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Differentiation and Distribution of Marrow Stem Cells in Flex-Flow Environments Demonstrate Support of the Valvular Phenotype

  • Sasmita Rath,

    Affiliation Department of Biomedical Engineering, Florida International University, Miami, FL, 33174, United States of America

  • Manuel Salinas,

    Affiliation Department of Biomedical Engineering, Florida International University, Miami, FL, 33174, United States of America

  • Ana G. Villegas,

    Affiliation Department of Biomedical Engineering, Florida International University, Miami, FL, 33174, United States of America

  • Sharan Ramaswamy

    Affiliation Department of Biomedical Engineering, Florida International University, Miami, FL, 33174, United States of America


For treatment of critical heart valve diseases, prosthetic valves perform fairly well in most adults; however, for pediatric patients, there is the added requirement that the replacement valve grows with the child, thus extremely limiting current treatment options. Tissue engineered heart valves (TEHV), such as those derived from autologous bone marrow stem cells (BMSCs), have the potential to recapitulate native valve architecture and accommodate somatic growth. However, a fundamental pre-cursor in promoting directed integration with native tissues rather than random, uncontrolled growth requires an understanding of BMSC mechanobiological responses to valve-relevant mechanical environments. Here, we report on the responses of human BMSC-seeded polymer constructs to the valve-relevant stress states of: (i) steady flow alone, (ii) cyclic flexure alone, and (iii) the combination of cyclic flexure and steady flow (flex-flow). BMSCs were seeded onto a PGA: PLLA polymer scaffold and cultured in static culture for 8 days. Subsequently, the aforementioned mechanical conditions, (groups consisting of steady flow alone—850ml/min, cyclic flexure alone—1 Hz, and flex-flow—850ml/min and 1 Hz) were applied for an additional two weeks. We found samples from the flex-flow group exhibited a valve-like distribution of cells that expressed endothelial (preference to the surfaces) and myofibroblast (preference to the intermediate region) phenotypes. We interpret that this was likely due to the presence of both appreciable fluid-induced shear stress magnitudes and oscillatory shear stresses, which were concomitantly imparted onto the samples. These results indicate that flex-flow mechanical environments support directed in vitro differentiation of BMSCs uniquely towards a heart valve phenotype, as evident by cellular distribution and expression of specific gene markers. A priori guidance of BMSC-derived, engineered tissue growth under flex-flow conditions may serve to subsequently promote controlled, engineered to native tissue integration processes in vivo necessary for successful long-term valve remodeling.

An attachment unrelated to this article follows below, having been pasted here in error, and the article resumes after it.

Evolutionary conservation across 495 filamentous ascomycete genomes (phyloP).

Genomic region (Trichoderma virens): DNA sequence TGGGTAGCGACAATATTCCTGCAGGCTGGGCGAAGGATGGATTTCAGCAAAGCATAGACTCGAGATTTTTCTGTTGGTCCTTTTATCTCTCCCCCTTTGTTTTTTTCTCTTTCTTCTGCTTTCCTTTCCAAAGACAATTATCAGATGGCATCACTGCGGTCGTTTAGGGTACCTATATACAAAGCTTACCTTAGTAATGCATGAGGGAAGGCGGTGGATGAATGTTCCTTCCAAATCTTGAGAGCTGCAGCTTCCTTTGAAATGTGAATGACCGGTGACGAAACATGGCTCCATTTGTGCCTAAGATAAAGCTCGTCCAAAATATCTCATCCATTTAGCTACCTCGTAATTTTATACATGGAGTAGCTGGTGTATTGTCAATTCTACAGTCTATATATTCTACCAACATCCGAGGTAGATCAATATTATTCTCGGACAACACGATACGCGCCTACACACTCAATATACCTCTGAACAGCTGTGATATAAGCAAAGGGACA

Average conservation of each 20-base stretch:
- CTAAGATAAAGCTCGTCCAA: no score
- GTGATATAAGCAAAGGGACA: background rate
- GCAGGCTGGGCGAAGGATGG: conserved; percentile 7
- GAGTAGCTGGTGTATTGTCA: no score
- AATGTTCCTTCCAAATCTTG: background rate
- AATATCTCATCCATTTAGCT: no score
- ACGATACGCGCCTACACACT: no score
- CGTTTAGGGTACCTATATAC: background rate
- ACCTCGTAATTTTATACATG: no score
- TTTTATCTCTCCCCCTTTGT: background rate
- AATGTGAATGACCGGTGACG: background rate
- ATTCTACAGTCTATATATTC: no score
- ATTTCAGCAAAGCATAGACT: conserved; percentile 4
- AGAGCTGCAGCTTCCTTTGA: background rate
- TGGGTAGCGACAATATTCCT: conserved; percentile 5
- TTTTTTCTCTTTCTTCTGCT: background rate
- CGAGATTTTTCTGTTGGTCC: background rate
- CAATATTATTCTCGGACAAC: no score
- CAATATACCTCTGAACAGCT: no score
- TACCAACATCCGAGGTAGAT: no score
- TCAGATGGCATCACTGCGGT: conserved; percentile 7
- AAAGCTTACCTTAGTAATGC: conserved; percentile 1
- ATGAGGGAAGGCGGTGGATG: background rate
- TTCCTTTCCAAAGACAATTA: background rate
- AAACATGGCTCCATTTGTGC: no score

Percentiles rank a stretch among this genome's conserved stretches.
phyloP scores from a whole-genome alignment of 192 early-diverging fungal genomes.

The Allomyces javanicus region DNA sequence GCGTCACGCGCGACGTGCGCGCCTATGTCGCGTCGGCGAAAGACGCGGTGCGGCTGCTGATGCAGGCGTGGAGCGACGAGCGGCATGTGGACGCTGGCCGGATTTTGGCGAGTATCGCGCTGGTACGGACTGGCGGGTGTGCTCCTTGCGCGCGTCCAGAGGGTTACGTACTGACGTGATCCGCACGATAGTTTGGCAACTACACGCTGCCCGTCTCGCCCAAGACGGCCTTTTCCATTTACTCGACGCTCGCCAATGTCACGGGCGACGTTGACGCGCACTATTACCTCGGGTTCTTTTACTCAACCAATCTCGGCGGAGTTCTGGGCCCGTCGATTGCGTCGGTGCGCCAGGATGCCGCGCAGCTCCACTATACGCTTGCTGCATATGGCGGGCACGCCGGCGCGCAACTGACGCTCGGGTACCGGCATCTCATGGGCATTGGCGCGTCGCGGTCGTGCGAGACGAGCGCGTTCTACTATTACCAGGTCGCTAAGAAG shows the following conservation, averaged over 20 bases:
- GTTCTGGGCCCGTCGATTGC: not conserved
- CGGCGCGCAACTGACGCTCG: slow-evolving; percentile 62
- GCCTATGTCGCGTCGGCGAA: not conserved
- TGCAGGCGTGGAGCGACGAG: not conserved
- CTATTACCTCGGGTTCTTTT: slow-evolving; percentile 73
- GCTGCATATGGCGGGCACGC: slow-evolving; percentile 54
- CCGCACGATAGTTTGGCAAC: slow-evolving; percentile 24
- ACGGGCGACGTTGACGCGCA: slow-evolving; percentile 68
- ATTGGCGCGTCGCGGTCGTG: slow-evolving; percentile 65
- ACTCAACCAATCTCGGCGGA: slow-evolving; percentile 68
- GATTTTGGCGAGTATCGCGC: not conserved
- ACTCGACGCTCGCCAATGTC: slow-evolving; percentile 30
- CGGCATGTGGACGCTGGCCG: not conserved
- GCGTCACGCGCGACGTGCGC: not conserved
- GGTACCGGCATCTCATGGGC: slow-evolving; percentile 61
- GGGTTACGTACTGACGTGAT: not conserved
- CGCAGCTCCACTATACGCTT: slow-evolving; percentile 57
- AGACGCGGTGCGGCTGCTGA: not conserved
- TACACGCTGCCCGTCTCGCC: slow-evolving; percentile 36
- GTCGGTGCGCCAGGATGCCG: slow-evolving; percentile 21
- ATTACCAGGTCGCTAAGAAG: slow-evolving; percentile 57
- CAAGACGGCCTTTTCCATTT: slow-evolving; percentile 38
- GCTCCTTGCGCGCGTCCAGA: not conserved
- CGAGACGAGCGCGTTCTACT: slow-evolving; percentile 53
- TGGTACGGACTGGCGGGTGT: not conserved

Heart valves play an important role in controlling unidirectional blood flow. However, birth defects or infections (e.g. rheumatic fever) can cause one or more of the heart valves to malfunction, which may lead to critical valve anomalies in children. Advances in implant design and surgical techniques have substantially augmented the success of prosthetic heart valves in adult patients. However, the efficacy of these implants is severely limited in pediatric patients due to their inability to promote somatic growth and valvular tissue remodeling; as a result, multiple major surgeries and re-operations are commonplace, which places a significant health burden on the growing child.